The newest piece on the program was an arrangement of a 2014 trio for piano, violin, and cello. Chris Rogerson's 'A Fish Will Rise' takes its title from a sentence in the trout fishing classic, 'A River Runs Through It.' It’s essentially a stream of bright music interrupted by flashes of drama.
The chamber-music repertoire for flute and clarinet is so scant you had to take what you were given. Poulenc's late-period sonatas for flute and clarinet are unquestionably first-class. However, Shostakovich's Four Waltzes weren't really worth anybody's time, showing the composer being intentionally trivial without subversive subtext. Paul Schoenfield is always a welcome musical handful, with his Sonatina for Flute, Clarinet, and Piano presenting sort of a warp-speed panorama of American popular music and dance styles as though it's the most natural thing in the world. The big discovery was Chris Rogerson,
The program ended with the New York premiere of “Summer Night Music,” for piano quartet, by another accomplished young composer, Chris Rogerson.
In the inaugural concert of the 2014-15 Spokane Symphony season on Saturday at the Martin Woldson Theater at the Fox, music director Eckart Preu wasted no time in demonstrating how he and the orchestra came to win a prestigious award for adventurous programming. Rather than choosing to open with a cheerful overture by Rossini, Preu offered a serious recent work, “Noble Pond,” a 2009 composition by the gifted American composer Chris Rogerson.
Lembit Beecher, David Biedenbender, Daniel J. Choi and Chris Rogerson will be the first artists showcased through the program. They were chosen from an international pool of 28 student and early career applicants.
Chris Rogerson's 'Once,' a suite for violin and piano, presented a rather old-fashioned sense of lyric melody and emotional contrast within a traditional sequence of slow-fast-slow-fast movements. Bergman and violinist Gabriela Diaz employed an expressive but light touch that made the melody soar and the chromatic harmonies bite.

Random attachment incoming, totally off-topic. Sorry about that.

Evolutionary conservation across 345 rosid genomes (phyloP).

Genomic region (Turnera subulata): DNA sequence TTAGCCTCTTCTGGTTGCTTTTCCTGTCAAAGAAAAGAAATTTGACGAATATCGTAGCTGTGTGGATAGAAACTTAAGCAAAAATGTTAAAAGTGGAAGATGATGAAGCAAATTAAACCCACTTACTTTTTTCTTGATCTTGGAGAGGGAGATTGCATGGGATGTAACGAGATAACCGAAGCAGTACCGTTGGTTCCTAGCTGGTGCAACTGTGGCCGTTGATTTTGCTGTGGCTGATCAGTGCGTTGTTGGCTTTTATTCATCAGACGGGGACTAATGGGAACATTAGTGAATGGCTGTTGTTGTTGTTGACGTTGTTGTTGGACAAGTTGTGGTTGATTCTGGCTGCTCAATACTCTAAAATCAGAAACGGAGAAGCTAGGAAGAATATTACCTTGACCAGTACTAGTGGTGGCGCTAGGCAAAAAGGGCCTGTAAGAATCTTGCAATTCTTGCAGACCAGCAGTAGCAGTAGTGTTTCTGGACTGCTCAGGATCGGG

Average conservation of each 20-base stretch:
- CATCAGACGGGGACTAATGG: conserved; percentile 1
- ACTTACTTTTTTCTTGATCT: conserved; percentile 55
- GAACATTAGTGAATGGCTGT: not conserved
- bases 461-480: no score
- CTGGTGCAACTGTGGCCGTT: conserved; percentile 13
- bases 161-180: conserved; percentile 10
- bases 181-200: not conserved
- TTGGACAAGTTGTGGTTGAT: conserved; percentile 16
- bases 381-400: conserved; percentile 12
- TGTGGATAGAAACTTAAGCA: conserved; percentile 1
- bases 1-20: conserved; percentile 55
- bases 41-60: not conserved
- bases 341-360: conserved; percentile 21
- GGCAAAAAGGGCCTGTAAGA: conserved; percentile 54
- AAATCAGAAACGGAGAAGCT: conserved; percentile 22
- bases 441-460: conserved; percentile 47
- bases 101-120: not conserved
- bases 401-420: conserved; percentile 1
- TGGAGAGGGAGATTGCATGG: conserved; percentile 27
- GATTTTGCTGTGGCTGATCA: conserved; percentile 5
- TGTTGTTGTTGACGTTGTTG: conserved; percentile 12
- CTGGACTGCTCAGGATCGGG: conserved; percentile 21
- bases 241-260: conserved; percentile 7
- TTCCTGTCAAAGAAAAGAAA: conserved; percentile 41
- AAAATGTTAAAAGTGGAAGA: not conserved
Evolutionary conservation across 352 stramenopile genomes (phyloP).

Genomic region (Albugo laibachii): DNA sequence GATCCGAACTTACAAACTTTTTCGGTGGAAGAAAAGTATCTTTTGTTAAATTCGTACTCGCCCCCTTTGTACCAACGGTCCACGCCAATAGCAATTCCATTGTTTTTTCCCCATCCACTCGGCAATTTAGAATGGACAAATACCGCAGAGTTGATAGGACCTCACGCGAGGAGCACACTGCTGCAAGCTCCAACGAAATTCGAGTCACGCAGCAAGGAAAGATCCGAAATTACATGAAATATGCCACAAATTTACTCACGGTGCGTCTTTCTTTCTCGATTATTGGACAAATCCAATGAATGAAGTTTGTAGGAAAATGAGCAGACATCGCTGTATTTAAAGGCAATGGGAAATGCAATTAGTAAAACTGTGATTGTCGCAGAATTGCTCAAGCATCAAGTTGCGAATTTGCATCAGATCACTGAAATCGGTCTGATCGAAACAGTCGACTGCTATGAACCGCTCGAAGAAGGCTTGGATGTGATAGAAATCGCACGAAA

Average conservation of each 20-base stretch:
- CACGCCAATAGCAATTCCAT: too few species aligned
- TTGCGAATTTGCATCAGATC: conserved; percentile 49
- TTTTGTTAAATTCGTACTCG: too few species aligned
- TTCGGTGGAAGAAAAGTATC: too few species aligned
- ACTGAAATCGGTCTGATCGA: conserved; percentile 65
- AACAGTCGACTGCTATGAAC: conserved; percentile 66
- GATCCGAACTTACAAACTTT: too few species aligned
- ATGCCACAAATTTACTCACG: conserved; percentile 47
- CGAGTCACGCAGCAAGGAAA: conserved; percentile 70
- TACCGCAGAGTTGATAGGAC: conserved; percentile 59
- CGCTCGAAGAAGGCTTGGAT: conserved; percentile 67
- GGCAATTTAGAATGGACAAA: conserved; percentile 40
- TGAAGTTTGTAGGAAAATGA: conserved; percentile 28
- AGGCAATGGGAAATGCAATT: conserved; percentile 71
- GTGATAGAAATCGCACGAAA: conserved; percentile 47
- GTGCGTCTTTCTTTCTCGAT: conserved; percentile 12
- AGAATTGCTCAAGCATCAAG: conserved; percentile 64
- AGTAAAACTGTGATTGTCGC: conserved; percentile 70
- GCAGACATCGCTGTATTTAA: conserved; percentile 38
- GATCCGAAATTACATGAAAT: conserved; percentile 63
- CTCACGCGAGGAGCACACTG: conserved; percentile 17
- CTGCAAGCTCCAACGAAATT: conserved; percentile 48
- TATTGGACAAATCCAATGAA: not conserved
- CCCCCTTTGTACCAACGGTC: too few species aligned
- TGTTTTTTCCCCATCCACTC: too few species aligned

Chris Rogerson’s 'Once' bared a naturally and colorfully eclectic voice. These, and three other works on the program, two commissioned by Dinosaur Annex, mostly received high gear performances.
So, it was with 'Fishing,' Chris Rogerson’s chamber setting of Joan Hutton Landis’s narrative poem performed by Orchestra 2001 at Swarthmore’s Lang Concert Hall.
The program’s second premiere, Chris Rogerson's 'Fishing,' sets a poem by Joan Hutton Landis that depicts a very different aspect of family life.
I think it's really neat you have this musical relationship with your Curtis colleague Chris Rogerson, and I wondered if you could tell me how that started and how you've worked together with this composer.
Through its invaluable First Music program, the New York Youth Symphony has commissioned works from more than 100 emerging composers since 1984. The orchestra’s concert on Sunday afternoon at Carnegie Hall brought the premiere of “That Blue Repair,” a kind of mini-concerto by Chris Rogerson.
And, at the ripe old age of 23, composer Chris Rogerson premiered his piece, 'Once,' inspired by Meghan O’Rourke’s memoir, The Long Goodbye.'
It also examined the future possibilities of a young composer, Chris Rogerson.
Of the three student works, Chris Rogerson's "Four Autumn Landscapes" (2007) was the most overtly beautiful, a musical postcard about seasonal change, from autumn to winter.
His performance Saturday was deeply satisfying. It was the culmination of a program that tended toward gravity, although there were moments of light. Opening the program was “A Prayer for Spring,” by the young Amherst composer Chris Rogerson, currently a student at the Curtis Institute. Bravo to him for creating a piece people could enjoy on first hearing. This five-minute piece charmed.